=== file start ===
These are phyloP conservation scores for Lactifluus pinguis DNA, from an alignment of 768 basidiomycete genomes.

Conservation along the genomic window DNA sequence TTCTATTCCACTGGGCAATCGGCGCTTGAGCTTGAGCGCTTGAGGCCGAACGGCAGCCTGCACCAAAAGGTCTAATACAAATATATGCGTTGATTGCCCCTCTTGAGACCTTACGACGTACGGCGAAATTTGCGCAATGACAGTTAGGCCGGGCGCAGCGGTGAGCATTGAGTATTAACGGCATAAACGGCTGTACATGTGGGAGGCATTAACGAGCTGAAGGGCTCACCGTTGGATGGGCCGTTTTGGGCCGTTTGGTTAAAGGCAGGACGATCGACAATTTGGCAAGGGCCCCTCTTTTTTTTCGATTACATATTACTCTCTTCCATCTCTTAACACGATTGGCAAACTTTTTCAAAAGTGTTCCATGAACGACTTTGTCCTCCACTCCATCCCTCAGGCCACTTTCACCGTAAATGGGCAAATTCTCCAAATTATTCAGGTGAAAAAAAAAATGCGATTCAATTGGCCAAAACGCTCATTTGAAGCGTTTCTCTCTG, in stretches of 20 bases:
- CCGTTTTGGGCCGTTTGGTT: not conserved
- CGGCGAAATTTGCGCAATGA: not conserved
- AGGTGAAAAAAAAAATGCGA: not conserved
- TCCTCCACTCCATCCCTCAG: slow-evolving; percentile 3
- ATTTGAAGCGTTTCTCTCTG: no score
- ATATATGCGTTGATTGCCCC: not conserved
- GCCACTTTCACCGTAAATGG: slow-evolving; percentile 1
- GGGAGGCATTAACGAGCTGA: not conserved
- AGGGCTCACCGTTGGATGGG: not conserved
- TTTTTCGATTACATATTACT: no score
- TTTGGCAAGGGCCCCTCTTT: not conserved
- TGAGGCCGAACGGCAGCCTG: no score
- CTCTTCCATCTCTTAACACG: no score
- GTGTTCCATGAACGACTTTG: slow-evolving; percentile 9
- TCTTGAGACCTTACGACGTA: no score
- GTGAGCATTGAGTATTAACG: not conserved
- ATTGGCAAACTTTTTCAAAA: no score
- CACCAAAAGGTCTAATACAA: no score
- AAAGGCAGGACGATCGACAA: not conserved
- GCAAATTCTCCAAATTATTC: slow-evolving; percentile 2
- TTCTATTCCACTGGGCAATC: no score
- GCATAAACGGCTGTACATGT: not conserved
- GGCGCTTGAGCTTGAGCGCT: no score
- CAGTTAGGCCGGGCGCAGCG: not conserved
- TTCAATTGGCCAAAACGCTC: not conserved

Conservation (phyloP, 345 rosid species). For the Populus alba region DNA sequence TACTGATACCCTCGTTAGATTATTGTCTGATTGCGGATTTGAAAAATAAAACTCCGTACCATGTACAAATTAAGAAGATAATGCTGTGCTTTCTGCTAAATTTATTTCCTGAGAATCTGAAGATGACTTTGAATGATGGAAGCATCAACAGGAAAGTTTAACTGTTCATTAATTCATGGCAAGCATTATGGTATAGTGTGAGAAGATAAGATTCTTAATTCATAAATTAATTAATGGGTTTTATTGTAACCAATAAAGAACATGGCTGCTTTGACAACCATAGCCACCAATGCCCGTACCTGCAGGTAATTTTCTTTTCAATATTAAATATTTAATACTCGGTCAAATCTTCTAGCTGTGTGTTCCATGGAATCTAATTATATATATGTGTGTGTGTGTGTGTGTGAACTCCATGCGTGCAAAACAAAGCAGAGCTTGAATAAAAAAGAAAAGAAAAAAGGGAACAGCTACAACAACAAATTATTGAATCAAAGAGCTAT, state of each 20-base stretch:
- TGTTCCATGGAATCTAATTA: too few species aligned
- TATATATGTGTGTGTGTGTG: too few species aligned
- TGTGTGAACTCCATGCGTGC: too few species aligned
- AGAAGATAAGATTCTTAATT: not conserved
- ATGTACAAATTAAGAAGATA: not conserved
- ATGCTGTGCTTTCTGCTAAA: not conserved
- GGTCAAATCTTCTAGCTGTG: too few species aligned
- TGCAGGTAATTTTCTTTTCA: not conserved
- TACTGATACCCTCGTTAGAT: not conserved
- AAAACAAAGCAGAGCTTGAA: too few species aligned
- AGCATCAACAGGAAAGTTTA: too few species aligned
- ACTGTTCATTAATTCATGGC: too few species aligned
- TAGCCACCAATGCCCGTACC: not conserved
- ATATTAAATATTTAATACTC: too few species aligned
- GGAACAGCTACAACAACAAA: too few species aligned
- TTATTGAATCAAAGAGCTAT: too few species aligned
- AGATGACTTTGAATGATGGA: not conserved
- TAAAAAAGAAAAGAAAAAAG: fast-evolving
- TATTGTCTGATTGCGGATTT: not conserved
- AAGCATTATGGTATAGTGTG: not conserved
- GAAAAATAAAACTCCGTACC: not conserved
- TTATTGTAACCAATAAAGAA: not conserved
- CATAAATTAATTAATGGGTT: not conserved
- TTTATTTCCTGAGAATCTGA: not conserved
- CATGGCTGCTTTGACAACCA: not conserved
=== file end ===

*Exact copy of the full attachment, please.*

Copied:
These are phyloP conservation scores for Lactifluus pinguis DNA, from an alignment of 768 basidiomycete genomes.

Conservation along the genomic window DNA sequence TTCTATTCCACTGGGCAATCGGCGCTTGAGCTTGAGCGCTTGAGGCCGAACGGCAGCCTGCACCAAAAGGTCTAATACAAATATATGCGTTGATTGCCCCTCTTGAGACCTTACGACGTACGGCGAAATTTGCGCAATGACAGTTAGGCCGGGCGCAGCGGTGAGCATTGAGTATTAACGGCATAAACGGCTGTACATGTGGGAGGCATTAACGAGCTGAAGGGCTCACCGTTGGATGGGCCGTTTTGGGCCGTTTGGTTAAAGGCAGGACGATCGACAATTTGGCAAGGGCCCCTCTTTTTTTTCGATTACATATTACTCTCTTCCATCTCTTAACACGATTGGCAAACTTTTTCAAAAGTGTTCCATGAACGACTTTGTCCTCCACTCCATCCCTCAGGCCACTTTCACCGTAAATGGGCAAATTCTCCAAATTATTCAGGTGAAAAAAAAAATGCGATTCAATTGGCCAAAACGCTCATTTGAAGCGTTTCTCTCTG, in stretches of 20 bases:
- CCGTTTTGGGCCGTTTGGTT: not conserved
- CGGCGAAATTTGCGCAATGA: not conserved
- AGGTGAAAAAAAAAATGCGA: not conserved
- TCCTCCACTCCATCCCTCAG: slow-evolving; percentile 3
- ATTTGAAGCGTTTCTCTCTG: no score
- ATATATGCGTTGATTGCCCC: not conserved
- GCCACTTTCACCGTAAATGG: slow-evolving; percentile 1
- GGGAGGCATTAACGAGCTGA: not conserved
- AGGGCTCACCGTTGGATGGG: not conserved
- TTTTTCGATTACATATTACT: no score
- TTTGGCAAGGGCCCCTCTTT: not conserved
- TGAGGCCGAACGGCAGCCTG: no score
- CTCTTCCATCTCTTAACACG: no score
- GTGTTCCATGAACGACTTTG: slow-evolving; percentile 9
- TCTTGAGACCTTACGACGTA: no score
- GTGAGCATTGAGTATTAACG: not conserved
- ATTGGCAAACTTTTTCAAAA: no score
- CACCAAAAGGTCTAATACAA: no score
- AAAGGCAGGACGATCGACAA: not conserved
- GCAAATTCTCCAAATTATTC: slow-evolving; percentile 2
- TTCTATTCCACTGGGCAATC: no score
- GCATAAACGGCTGTACATGT: not conserved
- GGCGCTTGAGCTTGAGCGCT: no score
- CAGTTAGGCCGGGCGCAGCG: not conserved
- TTCAATTGGCCAAAACGCTC: not conserved

Conservation (phyloP, 345 rosid species). For the Populus alba region DNA sequence TACTGATACCCTCGTTAGATTATTGTCTGATTGCGGATTTGAAAAATAAAACTCCGTACCATGTACAAATTAAGAAGATAATGCTGTGCTTTCTGCTAAATTTATTTCCTGAGAATCTGAAGATGACTTTGAATGATGGAAGCATCAACAGGAAAGTTTAACTGTTCATTAATTCATGGCAAGCATTATGGTATAGTGTGAGAAGATAAGATTCTTAATTCATAAATTAATTAATGGGTTTTATTGTAACCAATAAAGAACATGGCTGCTTTGACAACCATAGCCACCAATGCCCGTACCTGCAGGTAATTTTCTTTTCAATATTAAATATTTAATACTCGGTCAAATCTTCTAGCTGTGTGTTCCATGGAATCTAATTATATATATGTGTGTGTGTGTGTGTGTGAACTCCATGCGTGCAAAACAAAGCAGAGCTTGAATAAAAAAGAAAAGAAAAAAGGGAACAGCTACAACAACAAATTATTGAATCAAAGAGCTAT, state of each 20-base stretch:
- TGTTCCATGGAATCTAATTA: too few species aligned
- TATATATGTGTGTGTGTGTG: too few species aligned
- TGTGTGAACTCCATGCGTGC: too few species aligned
- AGAAGATAAGATTCTTAATT: not conserved
- ATGTACAAATTAAGAAGATA: not conserved
- ATGCTGTGCTTTCTGCTAAA: not conserved
- GGTCAAATCTTCTAGCTGTG: too few species aligned
- TGCAGGTAATTTTCTTTTCA: not conserved
- TACTGATACCCTCGTTAGAT: not conserved
- AAAACAAAGCAGAGCTTGAA: too few species aligned
- AGCATCAACAGGAAAGTTTA: too few species aligned
- ACTGTTCATTAATTCATGGC: too few species aligned
- TAGCCACCAATGCCCGTACC: not conserved
- ATATTAAATATTTAATACTC: too few species aligned
- GGAACAGCTACAACAACAAA: too few species aligned
- TTATTGAATCAAAGAGCTAT: too few species aligned
- AGATGACTTTGAATGATGGA: not conserved
- TAAAAAAGAAAAGAAAAAAG: fast-evolving
- TATTGTCTGATTGCGGATTT: not conserved
- AAGCATTATGGTATAGTGTG: not conserved
- GAAAAATAAAACTCCGTACC: not conserved
- TTATTGTAACCAATAAAGAA: not conserved
- CATAAATTAATTAATGGGTT: not conserved
- TTTATTTCCTGAGAATCTGA: not conserved
- CATGGCTGCTTTGACAACCA: not conserved